Ron Carson is one of the most successful wealth managers in the country and offers different “boot camps” for advisors. Ron has been a CFS for close to 20 years. One of our directors has known Mr. Carson for close to 25 years—he is a class act, and so is his business practice. This is one of our favorite books because Ron has taken the practice of wealth management to a whole new level. Below are excerpts from his highly-recommended book.
In 2010, health care costs accounted for 17% of the GDP; it is projected to reach ~20% by 2017. The typical person covered by Medicare will have out-of-pocket medical expenses of more than $4,300 per year ($8,600 for a couple). These figures include health care premiums, copays, and expenditures not covered by Medicare. It is estimated a healthy 65-year-old couple will need $260,000 to pay for health care and LTC costs for the remainder of their lives.
Life expectancy has increased dramatically; a person born in 2010 can expect to live to age 79, 32 years longer than a person born in 1900. More importantly, there has been an increase in the life expectancy of a 65-year-old. In 1980, the average life expectancy for a 65-year-old male was 79.1 years. In 2010, this number increased to age 82.7. These extra three years has a great impact on retirement security. Say a person has annual expenses of $50,000 in retirement; expenses for 14 years total $700,000.
As of September 2012, there were 170 age-based investment tracks within 529 plans (source: WSJ). The difference between fund offerings can be wide. For example, one aggressive age-based option leaves 28% of the portfolio in equity funds when a child is in college; the least aggressive offering has 0% in stocks at the time.
For individual investors and advisors, there are a few sources that can help them decide which age-based track to select. Morningstar and Savingforcollege.com both rate 529 plans and include online comparison tools.
The goal of diversification is not to boost performance—it will not ensure gains or guarantee against losses—but it can help set the appropriate level of risk for an investor’s time horizon, financial goals, and tolerance for portfolio volatility. At the heart of diversification lies the concept of correlation. Simply put, correlation is a measure of how returns of two assets move together (i.e., whether their returns move in the same or in opposite directions and how often).
An early description of theory and markets came from the 1900 dissertation of French mathematician Louis Bachelier: “Past, present, and event discounted future events are reflected in market price … the determination of these fluctuations depends on an infinite number of factors; it is therefore impossible to aspire to mathematical prediction of it …”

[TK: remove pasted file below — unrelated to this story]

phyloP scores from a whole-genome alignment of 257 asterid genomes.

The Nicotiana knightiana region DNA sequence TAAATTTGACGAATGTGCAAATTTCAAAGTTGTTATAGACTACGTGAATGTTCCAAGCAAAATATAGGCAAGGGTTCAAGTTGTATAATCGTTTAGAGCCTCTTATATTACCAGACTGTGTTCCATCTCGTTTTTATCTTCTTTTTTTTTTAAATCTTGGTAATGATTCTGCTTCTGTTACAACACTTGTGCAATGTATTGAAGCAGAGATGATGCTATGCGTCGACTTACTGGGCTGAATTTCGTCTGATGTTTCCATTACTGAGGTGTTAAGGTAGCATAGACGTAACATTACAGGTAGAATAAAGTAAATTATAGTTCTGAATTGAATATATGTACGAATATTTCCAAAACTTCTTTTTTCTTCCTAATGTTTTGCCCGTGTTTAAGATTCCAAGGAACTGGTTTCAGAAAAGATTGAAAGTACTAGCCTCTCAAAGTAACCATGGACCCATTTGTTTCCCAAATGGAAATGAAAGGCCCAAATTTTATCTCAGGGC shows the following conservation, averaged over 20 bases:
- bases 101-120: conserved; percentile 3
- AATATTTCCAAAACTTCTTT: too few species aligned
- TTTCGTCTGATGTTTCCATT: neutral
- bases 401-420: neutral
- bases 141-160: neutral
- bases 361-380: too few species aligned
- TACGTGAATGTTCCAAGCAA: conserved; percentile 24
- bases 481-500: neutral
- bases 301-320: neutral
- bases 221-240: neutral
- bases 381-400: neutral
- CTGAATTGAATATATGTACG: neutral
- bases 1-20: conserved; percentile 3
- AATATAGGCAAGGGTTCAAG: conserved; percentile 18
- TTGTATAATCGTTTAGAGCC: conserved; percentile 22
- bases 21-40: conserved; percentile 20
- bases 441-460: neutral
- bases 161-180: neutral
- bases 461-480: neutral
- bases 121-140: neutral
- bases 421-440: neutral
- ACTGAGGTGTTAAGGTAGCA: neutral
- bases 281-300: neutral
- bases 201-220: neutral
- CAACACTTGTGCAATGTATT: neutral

Since 1946, there have been 11 bear markets for the S&P 500; these market drops of at least 20% occur at an average of one out of every six years.
Total foreign spending by the U.S. ($37 billion) represents < 1% of its $3.8 trillion budget (source: Office of Management and Budget).
For the first six months of 2012, home prices increased 5.9%, according to the S&P/Case-Shiller 20-City Index. The index tracks 20 metropolitan areas and reports on a two-month delay. The index was among the first to use repeat sales as its methodology—measuring prices of the same homes that have two or more recorded sales. Home sale pairs are accumulated in rolling three-month periods to keep sample sizes large enough.
Medigap insurance covers the 20% of costs not covered by Medicare Part B. These optional supplemental plans cover nine types of standardized policies offered by companies such as AARP and Blue Cross/Blue Shield. Medicare Part D (prescription drugs) is not standardized; the drugs covered and their costs vary by policy.
Advisors seeking advanced education have three choices: CE, designations, or a degree. Continuing education (CE) helps fulfill licensing requirements. Designation programs range from one to 10 courses and lead to a certification mark. Like CE, courses leading toward a designation are classified as “undergraduate;” the one exception being designations offered by the Institute of Business & Finance (IBF).
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